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The Smart Techie was renamed Siliconindia India Edition starting Feb 2012 to continue the nearly two decade track record of excellence of our US edition.

November - 2011 - issue > Editor's Desk

Who says, not in our lifetime?

Pradeep Shankar
Tuesday, November 1, 2011
Pradeep Shankar
By the time this magazine reaches you, India's F1 Grand Prix would have been over. It's indeed a moment of pride for all of us. It's a major step forward for Indian motor sport and for sport in general in our country. With young fans aplenty, a growing Formula One interest, courtesy of Karun Chandhok and Force India, a state-of-the-art track, there is no dearth of enthusiasm.

Built at a cost of about $400 million, the new Buddh International Circuit has certainly put to rest perceptions about the capabilities of Indian sport after the chaotic preparations for last year's corruption-hit Commonwealth Games. Critics question the staging of such an elite and costly event. Given the context of a booming economy, high inflation, grinding poverty and severe malnutrition, corruption at all levels, staggering bureaucracy and land battles, is F1 something we need to be proud of? Remember, such aspersions were raised even during Chandrayaan, India's first unmanned mission to moon.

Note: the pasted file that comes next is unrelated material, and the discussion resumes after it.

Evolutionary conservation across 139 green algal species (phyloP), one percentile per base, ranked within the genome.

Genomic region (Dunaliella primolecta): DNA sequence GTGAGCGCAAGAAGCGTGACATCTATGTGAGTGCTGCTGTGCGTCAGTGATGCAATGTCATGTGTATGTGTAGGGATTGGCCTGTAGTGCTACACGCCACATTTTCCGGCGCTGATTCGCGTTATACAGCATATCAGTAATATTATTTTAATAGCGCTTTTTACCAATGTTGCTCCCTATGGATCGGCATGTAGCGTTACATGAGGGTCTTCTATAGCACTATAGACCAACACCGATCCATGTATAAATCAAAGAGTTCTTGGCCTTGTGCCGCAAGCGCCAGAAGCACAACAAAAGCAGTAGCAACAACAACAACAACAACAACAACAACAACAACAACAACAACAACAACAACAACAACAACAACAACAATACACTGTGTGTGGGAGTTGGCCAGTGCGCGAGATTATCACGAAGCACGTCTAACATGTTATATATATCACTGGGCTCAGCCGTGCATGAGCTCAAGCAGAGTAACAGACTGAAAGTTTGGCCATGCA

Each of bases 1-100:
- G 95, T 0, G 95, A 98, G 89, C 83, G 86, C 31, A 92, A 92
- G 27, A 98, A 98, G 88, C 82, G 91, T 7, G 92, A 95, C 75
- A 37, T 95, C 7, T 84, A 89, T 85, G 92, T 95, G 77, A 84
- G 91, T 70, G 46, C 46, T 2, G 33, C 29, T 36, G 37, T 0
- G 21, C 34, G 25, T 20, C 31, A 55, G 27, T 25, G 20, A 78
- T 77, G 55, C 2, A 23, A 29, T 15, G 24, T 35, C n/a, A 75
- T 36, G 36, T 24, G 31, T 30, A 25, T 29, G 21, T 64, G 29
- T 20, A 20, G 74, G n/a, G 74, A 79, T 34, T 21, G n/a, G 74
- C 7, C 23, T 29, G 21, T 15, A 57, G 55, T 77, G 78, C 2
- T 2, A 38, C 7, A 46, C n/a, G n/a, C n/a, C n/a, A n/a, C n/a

So, what does bringing F1 race mean to India?

The Common Wealth Games, which was solely driven by the Government was filled with corruption scandals and also raised questions on India's ability to deliver. Unlike CWG, the Buddh International Circuit was built by private player-- the Jaypee Group owns it. Hence, the government has to create conducive environment and encourage private players to take more of such initiatives to improve the standard of sports across the board.

F1 is not like Asian Games, the cricket World Cup or a Commonwealth Games which comes to India once in a while. This is an event, which will take place every year and thus is a perfect platform for companies to build their brand on a long-term basis. F1 is not just about a three-day adrenalin burst among F1 lovers, but will boost the Indian economy by $100 million for just the three day event, plus lots more to come, and for all income streams and all demographics.

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